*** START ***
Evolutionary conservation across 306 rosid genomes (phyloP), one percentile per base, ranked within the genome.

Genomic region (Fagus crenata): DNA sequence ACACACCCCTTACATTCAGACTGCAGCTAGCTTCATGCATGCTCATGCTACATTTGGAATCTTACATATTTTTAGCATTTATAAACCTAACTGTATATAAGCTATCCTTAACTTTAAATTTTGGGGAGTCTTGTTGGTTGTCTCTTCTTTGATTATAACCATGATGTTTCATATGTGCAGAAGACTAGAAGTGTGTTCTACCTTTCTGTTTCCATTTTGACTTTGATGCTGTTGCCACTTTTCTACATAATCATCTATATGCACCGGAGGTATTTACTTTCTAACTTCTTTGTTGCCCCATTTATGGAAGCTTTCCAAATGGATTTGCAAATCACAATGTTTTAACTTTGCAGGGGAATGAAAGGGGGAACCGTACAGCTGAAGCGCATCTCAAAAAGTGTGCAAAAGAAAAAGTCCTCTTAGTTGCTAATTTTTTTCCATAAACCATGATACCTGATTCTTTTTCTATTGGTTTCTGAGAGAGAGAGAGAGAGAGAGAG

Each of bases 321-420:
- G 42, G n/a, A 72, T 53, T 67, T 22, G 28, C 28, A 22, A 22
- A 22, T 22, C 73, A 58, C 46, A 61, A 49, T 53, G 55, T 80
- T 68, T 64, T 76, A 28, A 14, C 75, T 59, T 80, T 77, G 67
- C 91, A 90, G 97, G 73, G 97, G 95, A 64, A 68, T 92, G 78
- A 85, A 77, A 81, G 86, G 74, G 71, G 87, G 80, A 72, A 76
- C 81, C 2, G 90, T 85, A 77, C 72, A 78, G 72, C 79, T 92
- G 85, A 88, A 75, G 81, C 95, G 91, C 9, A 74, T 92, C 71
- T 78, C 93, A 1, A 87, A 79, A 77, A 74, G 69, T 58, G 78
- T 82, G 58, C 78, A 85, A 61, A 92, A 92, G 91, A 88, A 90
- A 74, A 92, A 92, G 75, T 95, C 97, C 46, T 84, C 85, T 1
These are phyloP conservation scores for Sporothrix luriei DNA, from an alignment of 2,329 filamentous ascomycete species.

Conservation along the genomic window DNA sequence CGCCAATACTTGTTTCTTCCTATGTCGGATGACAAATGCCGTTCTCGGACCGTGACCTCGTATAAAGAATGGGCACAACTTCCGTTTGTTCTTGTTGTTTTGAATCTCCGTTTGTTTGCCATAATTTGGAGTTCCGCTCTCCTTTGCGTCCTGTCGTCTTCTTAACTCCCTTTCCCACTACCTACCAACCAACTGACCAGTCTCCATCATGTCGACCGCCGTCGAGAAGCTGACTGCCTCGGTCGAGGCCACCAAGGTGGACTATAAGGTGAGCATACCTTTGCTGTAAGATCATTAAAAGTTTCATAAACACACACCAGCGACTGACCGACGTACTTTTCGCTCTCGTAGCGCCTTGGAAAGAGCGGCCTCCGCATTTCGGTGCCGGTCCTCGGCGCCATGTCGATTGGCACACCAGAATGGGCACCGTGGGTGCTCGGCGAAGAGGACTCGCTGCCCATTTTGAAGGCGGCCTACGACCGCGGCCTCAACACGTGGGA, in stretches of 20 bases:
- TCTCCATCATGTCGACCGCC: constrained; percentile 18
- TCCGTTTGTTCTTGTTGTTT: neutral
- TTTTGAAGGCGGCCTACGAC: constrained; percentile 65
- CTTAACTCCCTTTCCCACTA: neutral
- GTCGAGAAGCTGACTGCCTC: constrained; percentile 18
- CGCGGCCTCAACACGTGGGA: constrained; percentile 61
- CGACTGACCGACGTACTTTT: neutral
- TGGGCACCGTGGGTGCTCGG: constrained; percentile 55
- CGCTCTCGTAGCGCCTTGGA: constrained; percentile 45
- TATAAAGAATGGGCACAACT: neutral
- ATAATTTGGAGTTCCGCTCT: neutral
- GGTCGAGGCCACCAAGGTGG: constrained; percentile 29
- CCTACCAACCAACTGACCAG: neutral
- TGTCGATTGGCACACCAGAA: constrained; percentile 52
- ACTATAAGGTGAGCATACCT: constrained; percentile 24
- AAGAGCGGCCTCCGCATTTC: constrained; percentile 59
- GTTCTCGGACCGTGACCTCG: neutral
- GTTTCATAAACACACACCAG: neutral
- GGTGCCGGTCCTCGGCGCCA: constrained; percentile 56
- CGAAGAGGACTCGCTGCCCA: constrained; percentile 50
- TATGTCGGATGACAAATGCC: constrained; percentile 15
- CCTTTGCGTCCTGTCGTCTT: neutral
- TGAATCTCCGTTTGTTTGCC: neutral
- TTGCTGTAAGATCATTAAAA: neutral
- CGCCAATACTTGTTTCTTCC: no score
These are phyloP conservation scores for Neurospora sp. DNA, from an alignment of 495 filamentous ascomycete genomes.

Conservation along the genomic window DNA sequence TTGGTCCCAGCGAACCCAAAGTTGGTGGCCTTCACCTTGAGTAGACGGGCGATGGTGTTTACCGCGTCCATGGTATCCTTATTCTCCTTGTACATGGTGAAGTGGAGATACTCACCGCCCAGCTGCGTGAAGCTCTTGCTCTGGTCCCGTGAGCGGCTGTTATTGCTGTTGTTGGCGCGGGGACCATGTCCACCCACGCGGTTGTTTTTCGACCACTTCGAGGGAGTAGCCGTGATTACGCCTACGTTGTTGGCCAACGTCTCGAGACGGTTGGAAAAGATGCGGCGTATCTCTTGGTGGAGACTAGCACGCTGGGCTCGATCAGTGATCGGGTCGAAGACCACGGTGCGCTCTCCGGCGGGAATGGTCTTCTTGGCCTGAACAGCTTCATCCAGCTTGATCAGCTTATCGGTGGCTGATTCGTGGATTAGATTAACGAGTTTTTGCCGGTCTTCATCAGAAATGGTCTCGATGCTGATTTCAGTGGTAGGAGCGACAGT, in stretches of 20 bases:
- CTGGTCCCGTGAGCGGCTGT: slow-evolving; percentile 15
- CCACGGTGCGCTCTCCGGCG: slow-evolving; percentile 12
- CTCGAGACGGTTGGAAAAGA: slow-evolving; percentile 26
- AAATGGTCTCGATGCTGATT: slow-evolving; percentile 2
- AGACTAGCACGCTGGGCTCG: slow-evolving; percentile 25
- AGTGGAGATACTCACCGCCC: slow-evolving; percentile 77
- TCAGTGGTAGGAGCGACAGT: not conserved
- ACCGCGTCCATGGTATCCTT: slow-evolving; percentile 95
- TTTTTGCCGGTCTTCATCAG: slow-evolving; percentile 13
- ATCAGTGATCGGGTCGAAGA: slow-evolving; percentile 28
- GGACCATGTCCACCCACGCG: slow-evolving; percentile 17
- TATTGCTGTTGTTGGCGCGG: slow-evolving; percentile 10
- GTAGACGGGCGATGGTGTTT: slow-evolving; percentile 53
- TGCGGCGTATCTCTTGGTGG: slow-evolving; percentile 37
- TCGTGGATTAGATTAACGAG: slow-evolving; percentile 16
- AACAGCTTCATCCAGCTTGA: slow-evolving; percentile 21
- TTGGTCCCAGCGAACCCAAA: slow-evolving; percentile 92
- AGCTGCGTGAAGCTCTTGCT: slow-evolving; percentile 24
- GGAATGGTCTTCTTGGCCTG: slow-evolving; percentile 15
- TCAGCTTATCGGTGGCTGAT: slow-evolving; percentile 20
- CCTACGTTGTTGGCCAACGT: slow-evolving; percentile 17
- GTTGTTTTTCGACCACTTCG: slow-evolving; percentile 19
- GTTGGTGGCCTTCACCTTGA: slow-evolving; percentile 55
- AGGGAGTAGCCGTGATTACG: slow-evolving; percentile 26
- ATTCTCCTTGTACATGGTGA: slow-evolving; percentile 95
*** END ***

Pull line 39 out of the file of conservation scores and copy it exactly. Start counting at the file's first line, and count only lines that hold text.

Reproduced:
- TTGCTGTAAGATCATTAAAA: neutral